Montane Freshwaters are freshwater ecoregions made up of small streams, rivers, lakes or wetlands at higher elevations, in spite of latitude. These ecoregions comprise either high gradient, relatively fast-flowing streams, shallow, with rapids or complexes of high-altitude wetlands and lakes, and montane climatic conditions. Examples comprise Mount Nimba and Western Equatorial Crater Lakes in Africa and Orinoco Piedmont and Andes Mountains in South America.
Xeric Freshwaters and Endorheic (Closed) Basins are freshwater ecoregions dominated by endorheic aquatic systems or freshwaters which are found in semi-arid, arid, or dry sub-humid environments. These ecosystems tend to have detailed fauna adapted to ephemeral and intermittent flooding regimes or lower waters levels during certain times of the year. Examples comprise lower Nile River, or Death Valley ecoregion in the US.
Temperate Coastal Rivers are freshwater ecoregions dominated by numerous small to medium coastal basins in mid-latitudes (temperate). These ecoregions are classified by riverine ecosystems, but may also have small lakes, coastal lagoons, and other wetlands. Migratory species which spend part of their life cycles inside marine environments may inhabit these ecoregions. Though floodplains may take place along rivers inside this MHT, the dominant characteristics are various, small to medium-sized basins which drain to ocean,, instead of one large river predominating with the extensive fringing floodplain.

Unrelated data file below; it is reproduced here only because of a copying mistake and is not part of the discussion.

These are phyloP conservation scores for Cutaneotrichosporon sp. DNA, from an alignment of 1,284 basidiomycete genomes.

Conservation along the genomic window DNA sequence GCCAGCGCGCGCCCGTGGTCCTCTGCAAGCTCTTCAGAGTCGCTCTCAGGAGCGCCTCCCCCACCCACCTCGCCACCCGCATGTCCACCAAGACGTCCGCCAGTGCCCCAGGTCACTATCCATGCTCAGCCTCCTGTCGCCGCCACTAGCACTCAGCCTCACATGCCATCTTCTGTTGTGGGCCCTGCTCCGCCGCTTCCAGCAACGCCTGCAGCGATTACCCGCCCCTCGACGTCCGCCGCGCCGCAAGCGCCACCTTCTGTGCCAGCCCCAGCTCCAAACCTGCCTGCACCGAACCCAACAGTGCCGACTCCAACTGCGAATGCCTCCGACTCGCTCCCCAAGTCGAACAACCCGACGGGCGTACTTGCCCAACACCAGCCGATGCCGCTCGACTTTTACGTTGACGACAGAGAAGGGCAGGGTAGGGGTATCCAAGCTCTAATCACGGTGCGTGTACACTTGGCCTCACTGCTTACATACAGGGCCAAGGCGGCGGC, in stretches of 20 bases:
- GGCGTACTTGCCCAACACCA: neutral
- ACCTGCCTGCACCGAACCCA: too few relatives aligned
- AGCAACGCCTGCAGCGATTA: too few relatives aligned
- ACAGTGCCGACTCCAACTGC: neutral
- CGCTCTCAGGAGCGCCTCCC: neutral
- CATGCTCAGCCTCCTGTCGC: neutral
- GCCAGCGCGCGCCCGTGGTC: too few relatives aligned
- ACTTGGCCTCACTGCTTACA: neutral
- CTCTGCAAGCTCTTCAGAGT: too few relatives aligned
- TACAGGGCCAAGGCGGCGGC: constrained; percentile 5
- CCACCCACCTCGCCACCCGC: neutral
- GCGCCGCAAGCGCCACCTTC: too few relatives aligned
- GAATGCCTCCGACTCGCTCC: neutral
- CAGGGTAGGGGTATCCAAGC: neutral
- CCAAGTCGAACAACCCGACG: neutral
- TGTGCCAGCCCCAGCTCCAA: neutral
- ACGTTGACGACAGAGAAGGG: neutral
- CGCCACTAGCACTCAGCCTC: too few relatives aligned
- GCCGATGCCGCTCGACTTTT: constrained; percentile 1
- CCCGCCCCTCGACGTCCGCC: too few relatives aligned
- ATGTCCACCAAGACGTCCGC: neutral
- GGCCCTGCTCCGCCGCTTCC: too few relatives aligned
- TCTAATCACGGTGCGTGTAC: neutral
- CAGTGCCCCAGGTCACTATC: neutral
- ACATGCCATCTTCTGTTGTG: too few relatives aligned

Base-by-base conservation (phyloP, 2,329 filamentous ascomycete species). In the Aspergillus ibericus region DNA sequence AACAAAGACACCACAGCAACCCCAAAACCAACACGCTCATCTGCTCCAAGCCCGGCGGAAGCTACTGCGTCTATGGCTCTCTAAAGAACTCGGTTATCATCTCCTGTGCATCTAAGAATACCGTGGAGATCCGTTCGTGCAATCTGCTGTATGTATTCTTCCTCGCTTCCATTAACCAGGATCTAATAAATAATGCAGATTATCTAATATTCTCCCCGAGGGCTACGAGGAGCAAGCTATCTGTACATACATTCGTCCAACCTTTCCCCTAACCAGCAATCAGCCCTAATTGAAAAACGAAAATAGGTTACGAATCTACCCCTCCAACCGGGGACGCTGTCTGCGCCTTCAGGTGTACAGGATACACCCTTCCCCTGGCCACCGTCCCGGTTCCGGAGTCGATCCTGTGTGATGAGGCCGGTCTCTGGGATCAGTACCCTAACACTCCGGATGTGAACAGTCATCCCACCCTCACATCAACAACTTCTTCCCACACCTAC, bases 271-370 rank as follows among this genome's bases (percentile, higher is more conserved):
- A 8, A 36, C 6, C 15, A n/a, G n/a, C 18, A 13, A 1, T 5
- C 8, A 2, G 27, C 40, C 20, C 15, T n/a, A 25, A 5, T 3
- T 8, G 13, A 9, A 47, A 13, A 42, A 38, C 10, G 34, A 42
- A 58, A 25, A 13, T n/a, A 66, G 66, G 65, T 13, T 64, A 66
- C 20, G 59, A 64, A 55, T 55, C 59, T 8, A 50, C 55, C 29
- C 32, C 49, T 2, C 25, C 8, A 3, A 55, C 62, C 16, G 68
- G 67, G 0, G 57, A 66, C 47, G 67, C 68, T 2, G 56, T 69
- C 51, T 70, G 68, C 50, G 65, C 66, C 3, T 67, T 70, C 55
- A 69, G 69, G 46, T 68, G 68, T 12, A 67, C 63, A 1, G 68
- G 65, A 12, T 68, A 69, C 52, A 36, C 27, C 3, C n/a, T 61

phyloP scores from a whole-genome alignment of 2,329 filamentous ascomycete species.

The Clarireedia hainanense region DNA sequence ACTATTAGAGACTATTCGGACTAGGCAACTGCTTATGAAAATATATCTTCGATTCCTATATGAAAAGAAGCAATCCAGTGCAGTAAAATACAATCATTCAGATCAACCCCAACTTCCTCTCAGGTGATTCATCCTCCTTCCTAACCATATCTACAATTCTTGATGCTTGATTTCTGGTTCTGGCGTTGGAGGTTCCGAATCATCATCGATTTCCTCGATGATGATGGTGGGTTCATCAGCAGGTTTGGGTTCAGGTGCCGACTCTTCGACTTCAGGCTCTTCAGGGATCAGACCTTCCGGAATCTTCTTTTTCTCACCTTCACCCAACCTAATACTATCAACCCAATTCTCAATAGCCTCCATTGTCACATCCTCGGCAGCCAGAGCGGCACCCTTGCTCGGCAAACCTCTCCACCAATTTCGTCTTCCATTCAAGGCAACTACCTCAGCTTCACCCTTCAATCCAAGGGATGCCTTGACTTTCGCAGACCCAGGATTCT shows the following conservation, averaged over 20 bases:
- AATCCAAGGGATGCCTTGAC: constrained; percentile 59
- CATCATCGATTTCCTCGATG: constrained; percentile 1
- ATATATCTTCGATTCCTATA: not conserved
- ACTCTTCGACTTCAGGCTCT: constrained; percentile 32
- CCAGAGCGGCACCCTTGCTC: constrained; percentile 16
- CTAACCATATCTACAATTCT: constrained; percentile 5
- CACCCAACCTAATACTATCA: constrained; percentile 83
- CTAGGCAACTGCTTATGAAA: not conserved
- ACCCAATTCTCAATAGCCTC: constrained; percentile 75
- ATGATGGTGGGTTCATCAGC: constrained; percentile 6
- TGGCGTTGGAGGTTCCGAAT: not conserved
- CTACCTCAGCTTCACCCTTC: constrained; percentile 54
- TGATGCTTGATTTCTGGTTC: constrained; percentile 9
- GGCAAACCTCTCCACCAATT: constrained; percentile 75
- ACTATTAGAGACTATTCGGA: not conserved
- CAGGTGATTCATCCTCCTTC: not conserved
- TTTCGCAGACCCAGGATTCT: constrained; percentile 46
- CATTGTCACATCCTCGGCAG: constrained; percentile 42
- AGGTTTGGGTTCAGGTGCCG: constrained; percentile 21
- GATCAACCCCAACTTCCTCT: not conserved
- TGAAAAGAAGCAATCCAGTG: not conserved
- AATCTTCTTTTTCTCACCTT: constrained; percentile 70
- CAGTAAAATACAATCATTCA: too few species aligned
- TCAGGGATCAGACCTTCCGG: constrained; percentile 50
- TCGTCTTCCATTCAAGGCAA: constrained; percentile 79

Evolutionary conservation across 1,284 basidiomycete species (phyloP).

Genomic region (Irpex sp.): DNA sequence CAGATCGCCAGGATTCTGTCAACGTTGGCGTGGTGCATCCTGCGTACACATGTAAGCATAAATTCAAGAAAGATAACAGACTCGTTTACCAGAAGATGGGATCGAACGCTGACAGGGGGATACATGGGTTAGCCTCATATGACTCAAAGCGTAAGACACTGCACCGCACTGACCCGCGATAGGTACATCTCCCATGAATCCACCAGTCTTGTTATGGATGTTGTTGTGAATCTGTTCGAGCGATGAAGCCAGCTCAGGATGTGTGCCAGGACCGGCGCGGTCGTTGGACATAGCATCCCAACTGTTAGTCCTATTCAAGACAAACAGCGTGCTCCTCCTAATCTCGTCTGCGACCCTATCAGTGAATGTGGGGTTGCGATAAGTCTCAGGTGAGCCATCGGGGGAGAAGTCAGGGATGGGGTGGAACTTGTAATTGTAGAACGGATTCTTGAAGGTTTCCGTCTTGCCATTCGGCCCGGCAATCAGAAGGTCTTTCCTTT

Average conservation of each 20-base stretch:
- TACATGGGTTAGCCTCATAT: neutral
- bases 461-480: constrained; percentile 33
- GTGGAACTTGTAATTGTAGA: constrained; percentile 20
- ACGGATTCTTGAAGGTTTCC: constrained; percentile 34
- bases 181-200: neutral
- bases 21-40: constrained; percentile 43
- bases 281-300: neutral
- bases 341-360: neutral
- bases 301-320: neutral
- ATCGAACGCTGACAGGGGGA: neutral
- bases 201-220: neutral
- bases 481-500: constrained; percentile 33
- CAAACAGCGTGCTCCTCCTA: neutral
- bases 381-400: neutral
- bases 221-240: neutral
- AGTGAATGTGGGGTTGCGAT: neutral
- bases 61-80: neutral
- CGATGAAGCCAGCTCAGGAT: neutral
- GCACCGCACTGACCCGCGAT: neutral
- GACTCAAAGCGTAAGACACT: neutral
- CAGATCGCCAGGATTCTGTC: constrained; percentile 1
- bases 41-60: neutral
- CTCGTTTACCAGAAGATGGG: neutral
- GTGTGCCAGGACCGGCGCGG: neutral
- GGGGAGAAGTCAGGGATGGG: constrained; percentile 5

Temperate Upland Rivers are freshwater ecoregions which are dominated and stated by mid-latitude non-floodplain rivers, comprising headwater drainages and tributaries of large river systems. These rivers are classified by moderate gradients and absence of the cyclically flooded, fringing floodplain. Examples comprise Ozark Highlands and Ouachita Highlands in North America. Temperate Floodplain Rivers and Wetland Complexes are freshwater ecoregions which are dominated by the single mid-latitude large river system, comprising main stem river drainage and related sub-basins that are either currently or were historically classified by the cyclically flooded, fringing floodplain.
Tropical and Subtropical Coastal Rivers are freshwater ecoregions dominated by numerous small to medium coastal basins at low-latitudes (tropics). These ecoregions are classified by riverine ecosystems but may also have small coastal lagoons, lakes, and other wetlands. Though floodplains may take place along rivers inside this MHT, the dominant characteristics are several, small to medium sized basins which drain to ocean, instead of one large river predominating with the extensive fringing floodplain. This MHT also includes island ecoregions with these features. Examples comprise Kenyan Coastal Rivers and Mata Atlantica.